Airlines tell White House to get 'facts straight,' say competition proposals will drive up costs


GOP lawmakers push to penalize Buttigieg over FAA outage

Fox News congressional correspondent Chad Pergram reports on the Biden administration’s defense of  Transportation Secretary Pete Buttigieg and GOP lawmakers’ push to penalize him after the FAA outage.

A trade group representing U.S. airlines is in uproar over a series of proposed regulations from the White House that President Biden says will promote competition. The airlines say Biden needs to "get the facts straight" and that his proposed regulations will drive up consumer costs. 

The White House on Wednesday rolled out Biden's proposal to eliminate so-called junk fees, hidden or unexpected fees for services that the White House claims are costly to consumers and can stifle competition. Included was an announcement that the Department of Transportation will publish new rules banning airlines from charging family members a fee to sit near young children, which follows a July 2022 notice stating it is the department's policy that airlines guarantee that children under age 13 are seated next to an accompanying adult at no extra charge.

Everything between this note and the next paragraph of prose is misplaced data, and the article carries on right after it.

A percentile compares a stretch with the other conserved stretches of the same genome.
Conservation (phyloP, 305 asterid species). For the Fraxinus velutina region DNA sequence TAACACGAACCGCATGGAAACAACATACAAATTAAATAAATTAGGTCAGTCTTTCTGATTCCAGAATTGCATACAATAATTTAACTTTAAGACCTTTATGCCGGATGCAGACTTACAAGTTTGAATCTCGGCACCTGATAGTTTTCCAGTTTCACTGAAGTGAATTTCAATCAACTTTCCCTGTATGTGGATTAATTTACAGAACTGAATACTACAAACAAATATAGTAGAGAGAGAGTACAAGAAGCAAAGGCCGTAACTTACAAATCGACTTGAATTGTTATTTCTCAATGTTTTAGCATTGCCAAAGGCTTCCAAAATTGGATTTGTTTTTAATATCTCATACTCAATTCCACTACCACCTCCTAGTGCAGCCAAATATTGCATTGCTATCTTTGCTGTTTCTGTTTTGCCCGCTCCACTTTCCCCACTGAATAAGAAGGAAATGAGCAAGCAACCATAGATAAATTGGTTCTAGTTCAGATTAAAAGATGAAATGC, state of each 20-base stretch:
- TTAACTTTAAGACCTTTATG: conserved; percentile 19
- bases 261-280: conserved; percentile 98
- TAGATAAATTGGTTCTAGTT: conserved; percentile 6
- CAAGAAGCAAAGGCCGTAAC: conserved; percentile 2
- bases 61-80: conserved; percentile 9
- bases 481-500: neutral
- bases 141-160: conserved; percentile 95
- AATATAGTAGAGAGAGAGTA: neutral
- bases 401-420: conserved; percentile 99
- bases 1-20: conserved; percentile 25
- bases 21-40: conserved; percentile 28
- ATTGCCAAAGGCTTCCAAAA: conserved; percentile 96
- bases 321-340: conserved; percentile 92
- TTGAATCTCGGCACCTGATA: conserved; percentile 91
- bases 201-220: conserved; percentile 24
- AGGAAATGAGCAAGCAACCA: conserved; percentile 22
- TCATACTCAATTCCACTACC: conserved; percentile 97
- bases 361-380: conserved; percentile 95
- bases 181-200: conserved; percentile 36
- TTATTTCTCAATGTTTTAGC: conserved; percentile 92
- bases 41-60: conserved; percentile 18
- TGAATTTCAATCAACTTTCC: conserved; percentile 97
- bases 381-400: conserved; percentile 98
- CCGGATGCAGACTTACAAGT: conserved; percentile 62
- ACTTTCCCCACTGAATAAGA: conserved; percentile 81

"Some airlines charge extra to pick your seat, including for parents who just want to sit next to their child on the plane, and charge extra," Biden said in remarks at the White House Competition Council Meeting Wednesday. "You don’t know that going in, though.  And it’s wrong." 

However, industry trade group Airlines for America (A4A) said Biden had his facts wrong.